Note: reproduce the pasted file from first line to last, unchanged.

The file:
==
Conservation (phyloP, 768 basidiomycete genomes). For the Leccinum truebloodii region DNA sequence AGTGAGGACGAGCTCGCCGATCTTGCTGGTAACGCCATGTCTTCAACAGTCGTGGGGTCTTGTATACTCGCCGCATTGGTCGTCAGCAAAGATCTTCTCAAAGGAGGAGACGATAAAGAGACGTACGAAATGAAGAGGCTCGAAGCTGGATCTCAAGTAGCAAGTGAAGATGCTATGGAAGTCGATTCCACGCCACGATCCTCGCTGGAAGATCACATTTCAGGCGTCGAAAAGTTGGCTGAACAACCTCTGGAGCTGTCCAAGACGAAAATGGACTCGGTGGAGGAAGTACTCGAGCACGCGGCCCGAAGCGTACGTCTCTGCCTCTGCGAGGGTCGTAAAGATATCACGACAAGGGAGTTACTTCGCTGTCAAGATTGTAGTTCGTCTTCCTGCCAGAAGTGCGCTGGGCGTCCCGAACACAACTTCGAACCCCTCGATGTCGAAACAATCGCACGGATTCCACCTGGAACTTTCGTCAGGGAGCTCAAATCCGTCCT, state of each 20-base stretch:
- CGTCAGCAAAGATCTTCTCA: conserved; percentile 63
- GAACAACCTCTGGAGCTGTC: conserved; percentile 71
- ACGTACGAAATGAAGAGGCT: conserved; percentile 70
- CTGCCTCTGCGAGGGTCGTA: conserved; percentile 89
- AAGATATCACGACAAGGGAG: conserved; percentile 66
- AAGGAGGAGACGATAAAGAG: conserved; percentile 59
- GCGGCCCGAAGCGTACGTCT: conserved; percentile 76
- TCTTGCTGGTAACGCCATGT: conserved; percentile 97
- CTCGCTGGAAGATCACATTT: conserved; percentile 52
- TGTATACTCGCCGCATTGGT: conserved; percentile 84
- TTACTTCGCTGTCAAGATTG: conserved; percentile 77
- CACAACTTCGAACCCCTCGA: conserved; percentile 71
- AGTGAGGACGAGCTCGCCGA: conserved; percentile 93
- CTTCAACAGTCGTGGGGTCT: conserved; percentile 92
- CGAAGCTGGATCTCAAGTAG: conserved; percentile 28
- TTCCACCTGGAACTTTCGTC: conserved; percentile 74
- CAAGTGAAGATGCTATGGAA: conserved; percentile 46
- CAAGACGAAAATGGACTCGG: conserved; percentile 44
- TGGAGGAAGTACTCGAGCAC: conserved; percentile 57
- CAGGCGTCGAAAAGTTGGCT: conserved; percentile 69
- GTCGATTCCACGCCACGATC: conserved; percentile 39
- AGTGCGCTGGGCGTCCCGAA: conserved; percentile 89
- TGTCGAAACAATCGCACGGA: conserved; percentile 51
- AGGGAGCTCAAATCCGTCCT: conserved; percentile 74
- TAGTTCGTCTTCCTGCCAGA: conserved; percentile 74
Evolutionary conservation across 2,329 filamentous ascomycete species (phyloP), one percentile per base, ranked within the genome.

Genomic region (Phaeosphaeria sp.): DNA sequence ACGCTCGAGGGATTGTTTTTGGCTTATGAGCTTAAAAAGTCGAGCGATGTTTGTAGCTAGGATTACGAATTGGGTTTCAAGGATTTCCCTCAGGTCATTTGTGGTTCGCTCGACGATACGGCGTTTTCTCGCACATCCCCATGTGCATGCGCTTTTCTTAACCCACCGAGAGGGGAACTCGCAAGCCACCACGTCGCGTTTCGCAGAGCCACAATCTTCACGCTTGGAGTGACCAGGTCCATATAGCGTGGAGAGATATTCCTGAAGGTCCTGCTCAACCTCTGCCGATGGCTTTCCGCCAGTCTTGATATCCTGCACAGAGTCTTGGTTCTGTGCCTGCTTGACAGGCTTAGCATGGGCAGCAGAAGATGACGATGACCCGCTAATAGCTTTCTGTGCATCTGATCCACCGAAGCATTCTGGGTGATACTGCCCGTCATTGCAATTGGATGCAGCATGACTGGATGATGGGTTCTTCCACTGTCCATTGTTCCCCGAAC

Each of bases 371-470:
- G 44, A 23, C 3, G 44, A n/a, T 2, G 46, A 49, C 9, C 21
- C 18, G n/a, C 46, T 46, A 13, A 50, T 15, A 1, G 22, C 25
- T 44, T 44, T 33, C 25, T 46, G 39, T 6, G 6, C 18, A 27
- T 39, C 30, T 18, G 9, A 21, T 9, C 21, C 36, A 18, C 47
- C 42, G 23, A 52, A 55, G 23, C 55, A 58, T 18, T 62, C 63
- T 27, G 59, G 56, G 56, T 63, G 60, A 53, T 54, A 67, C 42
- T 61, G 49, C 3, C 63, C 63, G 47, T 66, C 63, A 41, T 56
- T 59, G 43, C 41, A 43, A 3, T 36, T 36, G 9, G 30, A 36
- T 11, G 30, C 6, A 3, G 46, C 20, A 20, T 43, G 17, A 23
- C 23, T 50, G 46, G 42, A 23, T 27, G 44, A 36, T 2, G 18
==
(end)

Conservation (phyloP, 768 basidiomycete genomes). For the Leccinum truebloodii region DNA sequence AGTGAGGACGAGCTCGCCGATCTTGCTGGTAACGCCATGTCTTCAACAGTCGTGGGGTCTTGTATACTCGCCGCATTGGTCGTCAGCAAAGATCTTCTCAAAGGAGGAGACGATAAAGAGACGTACGAAATGAAGAGGCTCGAAGCTGGATCTCAAGTAGCAAGTGAAGATGCTATGGAAGTCGATTCCACGCCACGATCCTCGCTGGAAGATCACATTTCAGGCGTCGAAAAGTTGGCTGAACAACCTCTGGAGCTGTCCAAGACGAAAATGGACTCGGTGGAGGAAGTACTCGAGCACGCGGCCCGAAGCGTACGTCTCTGCCTCTGCGAGGGTCGTAAAGATATCACGACAAGGGAGTTACTTCGCTGTCAAGATTGTAGTTCGTCTTCCTGCCAGAAGTGCGCTGGGCGTCCCGAACACAACTTCGAACCCCTCGATGTCGAAACAATCGCACGGATTCCACCTGGAACTTTCGTCAGGGAGCTCAAATCCGTCCT, state of each 20-base stretch:
- CGTCAGCAAAGATCTTCTCA: conserved; percentile 63
- GAACAACCTCTGGAGCTGTC: conserved; percentile 71
- ACGTACGAAATGAAGAGGCT: conserved; percentile 70
- CTGCCTCTGCGAGGGTCGTA: conserved; percentile 89
- AAGATATCACGACAAGGGAG: conserved; percentile 66
- AAGGAGGAGACGATAAAGAG: conserved; percentile 59
- GCGGCCCGAAGCGTACGTCT: conserved; percentile 76
- TCTTGCTGGTAACGCCATGT: conserved; percentile 97
- CTCGCTGGAAGATCACATTT: conserved; percentile 52
- TGTATACTCGCCGCATTGGT: conserved; percentile 84
- TTACTTCGCTGTCAAGATTG: conserved; percentile 77
- CACAACTTCGAACCCCTCGA: conserved; percentile 71
- AGTGAGGACGAGCTCGCCGA: conserved; percentile 93
- CTTCAACAGTCGTGGGGTCT: conserved; percentile 92
- CGAAGCTGGATCTCAAGTAG: conserved; percentile 28
- TTCCACCTGGAACTTTCGTC: conserved; percentile 74
- CAAGTGAAGATGCTATGGAA: conserved; percentile 46
- CAAGACGAAAATGGACTCGG: conserved; percentile 44
- TGGAGGAAGTACTCGAGCAC: conserved; percentile 57
- CAGGCGTCGAAAAGTTGGCT: conserved; percentile 69
- GTCGATTCCACGCCACGATC: conserved; percentile 39
- AGTGCGCTGGGCGTCCCGAA: conserved; percentile 89
- TGTCGAAACAATCGCACGGA: conserved; percentile 51
- AGGGAGCTCAAATCCGTCCT: conserved; percentile 74
- TAGTTCGTCTTCCTGCCAGA: conserved; percentile 74
Evolutionary conservation across 2,329 filamentous ascomycete species (phyloP), one percentile per base, ranked within the genome.

Genomic region (Phaeosphaeria sp.): DNA sequence ACGCTCGAGGGATTGTTTTTGGCTTATGAGCTTAAAAAGTCGAGCGATGTTTGTAGCTAGGATTACGAATTGGGTTTCAAGGATTTCCCTCAGGTCATTTGTGGTTCGCTCGACGATACGGCGTTTTCTCGCACATCCCCATGTGCATGCGCTTTTCTTAACCCACCGAGAGGGGAACTCGCAAGCCACCACGTCGCGTTTCGCAGAGCCACAATCTTCACGCTTGGAGTGACCAGGTCCATATAGCGTGGAGAGATATTCCTGAAGGTCCTGCTCAACCTCTGCCGATGGCTTTCCGCCAGTCTTGATATCCTGCACAGAGTCTTGGTTCTGTGCCTGCTTGACAGGCTTAGCATGGGCAGCAGAAGATGACGATGACCCGCTAATAGCTTTCTGTGCATCTGATCCACCGAAGCATTCTGGGTGATACTGCCCGTCATTGCAATTGGATGCAGCATGACTGGATGATGGGTTCTTCCACTGTCCATTGTTCCCCGAAC

Each of bases 371-470:
- G 44, A 23, C 3, G 44, A n/a, T 2, G 46, A 49, C 9, C 21
- C 18, G n/a, C 46, T 46, A 13, A 50, T 15, A 1, G 22, C 25
- T 44, T 44, T 33, C 25, T 46, G 39, T 6, G 6, C 18, A 27
- T 39, C 30, T 18, G 9, A 21, T 9, C 21, C 36, A 18, C 47
- C 42, G 23, A 52, A 55, G 23, C 55, A 58, T 18, T 62, C 63
- T 27, G 59, G 56, G 56, T 63, G 60, A 53, T 54, A 67, C 42
- T 61, G 49, C 3, C 63, C 63, G 47, T 66, C 63, A 41, T 56
- T 59, G 43, C 41, A 43, A 3, T 36, T 36, G 9, G 30, A 36
- T 11, G 30, C 6, A 3, G 46, C 20, A 20, T 43, G 17, A 23
- C 23, T 50, G 46, G 42, A 23, T 27, G 44, A 36, T 2, G 18